Baby powder helping fund Islamic State in Afghanistan: report
KABUL (Reuters) - Islamic State fighters in Afghanistan are making hundreds of thousands of dollars a year from illegal mining of talc, much of which ends up in the United States and Europe, advocacy group Global Witness reported on Tuesday.
About 500,000 tonnes of talc, used in products ranging from paint to baby powder, were exported from Afghanistan in the year to March, according to Afghan mining ministry figures cited in the group’s report.
Almost all went to Pakistan, where much of it is re-exported. Pakistan provides more than a third of U.S. imports of talc and much also ends up in the European Union, it said. “Unwitting American and European consumers are inadvertently helping fund extremist groups in Afghanistan,” Nick Donovan, Campaign Director at Global Witness, said in a statement, calling for stronger checks on imports.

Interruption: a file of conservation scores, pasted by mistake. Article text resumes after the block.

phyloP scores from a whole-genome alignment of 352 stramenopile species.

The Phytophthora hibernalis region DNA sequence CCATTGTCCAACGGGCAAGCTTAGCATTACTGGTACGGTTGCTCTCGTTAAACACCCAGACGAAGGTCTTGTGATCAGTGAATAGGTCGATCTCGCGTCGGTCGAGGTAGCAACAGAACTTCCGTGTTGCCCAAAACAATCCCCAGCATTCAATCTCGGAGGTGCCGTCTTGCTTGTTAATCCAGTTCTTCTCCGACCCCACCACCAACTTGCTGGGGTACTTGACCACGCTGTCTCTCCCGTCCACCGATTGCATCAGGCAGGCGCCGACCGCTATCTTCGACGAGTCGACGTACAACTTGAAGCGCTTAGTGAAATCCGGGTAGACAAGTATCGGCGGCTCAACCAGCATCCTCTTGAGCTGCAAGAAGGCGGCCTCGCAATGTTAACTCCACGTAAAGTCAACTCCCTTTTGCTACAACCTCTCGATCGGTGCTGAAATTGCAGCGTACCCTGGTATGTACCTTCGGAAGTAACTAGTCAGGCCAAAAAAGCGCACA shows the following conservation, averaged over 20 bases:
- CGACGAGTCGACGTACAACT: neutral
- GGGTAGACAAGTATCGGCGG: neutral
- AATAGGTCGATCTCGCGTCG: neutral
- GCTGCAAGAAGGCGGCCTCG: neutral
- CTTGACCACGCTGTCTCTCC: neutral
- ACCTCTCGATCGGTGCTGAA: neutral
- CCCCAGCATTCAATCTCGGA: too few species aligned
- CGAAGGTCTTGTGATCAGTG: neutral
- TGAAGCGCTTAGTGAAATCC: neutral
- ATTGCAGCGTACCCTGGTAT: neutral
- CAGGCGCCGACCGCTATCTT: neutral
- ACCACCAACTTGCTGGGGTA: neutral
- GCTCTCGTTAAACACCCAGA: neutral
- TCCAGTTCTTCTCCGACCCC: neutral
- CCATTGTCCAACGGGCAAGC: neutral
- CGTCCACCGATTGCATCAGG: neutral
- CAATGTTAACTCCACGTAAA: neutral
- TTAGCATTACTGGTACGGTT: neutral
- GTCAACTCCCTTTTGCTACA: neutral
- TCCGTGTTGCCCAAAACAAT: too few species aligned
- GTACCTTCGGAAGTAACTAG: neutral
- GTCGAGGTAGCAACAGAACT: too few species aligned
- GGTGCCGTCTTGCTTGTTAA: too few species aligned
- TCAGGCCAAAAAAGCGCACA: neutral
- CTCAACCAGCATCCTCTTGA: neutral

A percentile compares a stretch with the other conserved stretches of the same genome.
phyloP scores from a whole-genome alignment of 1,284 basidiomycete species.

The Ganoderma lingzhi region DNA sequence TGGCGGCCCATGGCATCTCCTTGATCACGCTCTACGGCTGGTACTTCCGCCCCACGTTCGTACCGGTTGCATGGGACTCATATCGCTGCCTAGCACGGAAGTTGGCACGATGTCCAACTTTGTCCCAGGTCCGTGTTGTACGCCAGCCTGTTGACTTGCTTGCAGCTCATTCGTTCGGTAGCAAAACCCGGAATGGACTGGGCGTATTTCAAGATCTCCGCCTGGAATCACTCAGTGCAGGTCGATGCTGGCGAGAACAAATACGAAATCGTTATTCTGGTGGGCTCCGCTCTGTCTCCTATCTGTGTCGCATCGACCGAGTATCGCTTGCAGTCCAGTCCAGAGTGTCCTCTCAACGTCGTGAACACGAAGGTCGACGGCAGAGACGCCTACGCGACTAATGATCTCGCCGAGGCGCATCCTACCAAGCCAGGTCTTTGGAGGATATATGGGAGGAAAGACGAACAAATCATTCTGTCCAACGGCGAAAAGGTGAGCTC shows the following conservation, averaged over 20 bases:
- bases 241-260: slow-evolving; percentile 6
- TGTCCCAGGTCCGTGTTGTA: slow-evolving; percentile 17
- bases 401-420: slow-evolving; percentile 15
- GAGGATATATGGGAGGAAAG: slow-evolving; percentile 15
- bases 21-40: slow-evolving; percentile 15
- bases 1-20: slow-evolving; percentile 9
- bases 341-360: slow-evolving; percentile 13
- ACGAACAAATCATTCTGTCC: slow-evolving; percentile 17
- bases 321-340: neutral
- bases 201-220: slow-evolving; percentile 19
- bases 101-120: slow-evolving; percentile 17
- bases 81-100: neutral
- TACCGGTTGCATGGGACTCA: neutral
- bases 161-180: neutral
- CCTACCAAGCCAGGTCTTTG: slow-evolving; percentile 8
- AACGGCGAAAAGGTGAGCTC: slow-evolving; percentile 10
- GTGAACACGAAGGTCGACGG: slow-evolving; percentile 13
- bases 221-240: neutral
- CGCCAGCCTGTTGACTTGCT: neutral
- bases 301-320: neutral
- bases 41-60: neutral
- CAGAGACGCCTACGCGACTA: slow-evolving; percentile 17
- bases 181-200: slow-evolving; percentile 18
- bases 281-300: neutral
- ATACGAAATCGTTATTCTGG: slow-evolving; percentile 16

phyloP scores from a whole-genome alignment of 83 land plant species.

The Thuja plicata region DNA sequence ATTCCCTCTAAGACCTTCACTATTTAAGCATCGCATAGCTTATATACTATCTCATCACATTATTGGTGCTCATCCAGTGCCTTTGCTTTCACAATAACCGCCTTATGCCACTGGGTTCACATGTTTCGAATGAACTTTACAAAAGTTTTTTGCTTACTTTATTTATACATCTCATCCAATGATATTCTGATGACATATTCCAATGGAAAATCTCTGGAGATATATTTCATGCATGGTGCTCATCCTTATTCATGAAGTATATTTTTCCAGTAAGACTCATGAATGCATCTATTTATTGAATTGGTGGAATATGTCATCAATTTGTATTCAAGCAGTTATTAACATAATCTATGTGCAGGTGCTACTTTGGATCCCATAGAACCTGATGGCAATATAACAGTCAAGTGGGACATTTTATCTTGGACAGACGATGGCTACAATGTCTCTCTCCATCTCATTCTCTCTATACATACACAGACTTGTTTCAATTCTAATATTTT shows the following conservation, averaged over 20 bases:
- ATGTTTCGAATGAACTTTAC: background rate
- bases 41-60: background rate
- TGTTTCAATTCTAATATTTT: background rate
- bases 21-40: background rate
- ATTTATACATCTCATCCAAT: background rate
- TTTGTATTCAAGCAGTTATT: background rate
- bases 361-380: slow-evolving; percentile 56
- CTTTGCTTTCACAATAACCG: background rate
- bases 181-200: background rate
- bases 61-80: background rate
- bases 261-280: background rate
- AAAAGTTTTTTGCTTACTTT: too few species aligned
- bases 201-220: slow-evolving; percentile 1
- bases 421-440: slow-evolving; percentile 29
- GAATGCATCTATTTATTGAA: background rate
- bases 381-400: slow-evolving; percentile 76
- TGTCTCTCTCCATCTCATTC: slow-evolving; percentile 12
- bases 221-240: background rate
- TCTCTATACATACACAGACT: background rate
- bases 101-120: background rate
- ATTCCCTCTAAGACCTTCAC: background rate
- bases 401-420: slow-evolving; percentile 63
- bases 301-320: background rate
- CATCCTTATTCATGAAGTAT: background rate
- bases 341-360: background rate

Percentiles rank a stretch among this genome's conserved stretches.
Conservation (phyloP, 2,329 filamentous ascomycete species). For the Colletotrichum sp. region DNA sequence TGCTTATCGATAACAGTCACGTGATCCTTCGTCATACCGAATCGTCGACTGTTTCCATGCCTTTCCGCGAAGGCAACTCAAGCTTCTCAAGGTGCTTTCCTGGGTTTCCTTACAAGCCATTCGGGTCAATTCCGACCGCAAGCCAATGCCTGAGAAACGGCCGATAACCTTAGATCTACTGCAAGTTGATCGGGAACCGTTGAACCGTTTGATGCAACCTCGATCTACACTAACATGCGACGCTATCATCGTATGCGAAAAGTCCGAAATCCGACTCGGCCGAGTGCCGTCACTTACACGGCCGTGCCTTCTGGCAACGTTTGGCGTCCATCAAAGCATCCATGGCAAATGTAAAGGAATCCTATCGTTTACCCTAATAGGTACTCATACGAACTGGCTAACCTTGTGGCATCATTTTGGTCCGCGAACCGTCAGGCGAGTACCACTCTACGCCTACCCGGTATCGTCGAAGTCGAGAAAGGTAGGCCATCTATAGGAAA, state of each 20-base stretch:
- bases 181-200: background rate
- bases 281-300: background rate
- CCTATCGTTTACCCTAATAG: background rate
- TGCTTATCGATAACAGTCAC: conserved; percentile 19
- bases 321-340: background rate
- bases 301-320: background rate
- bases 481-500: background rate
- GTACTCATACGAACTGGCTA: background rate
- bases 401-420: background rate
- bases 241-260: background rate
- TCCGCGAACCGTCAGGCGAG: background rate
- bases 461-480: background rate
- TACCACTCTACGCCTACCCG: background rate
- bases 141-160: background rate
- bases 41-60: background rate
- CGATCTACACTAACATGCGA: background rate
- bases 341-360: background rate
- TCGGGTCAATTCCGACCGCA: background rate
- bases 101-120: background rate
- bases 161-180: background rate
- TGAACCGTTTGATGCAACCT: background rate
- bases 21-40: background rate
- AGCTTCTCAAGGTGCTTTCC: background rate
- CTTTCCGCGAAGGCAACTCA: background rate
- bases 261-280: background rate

Illegal mining of gemstones and minerals such as lapis lazuli is a major source of revenue for Taliban insurgents and the report said Islamic State was fighting for control of mines in Nangarhar, the province where it has its stronghold.
Nangarhar, on the border with Pakistan, has large deposits of talc as well as minerals such as chromite and marble, and sits on major smuggling routes used for drugs and other contraband.
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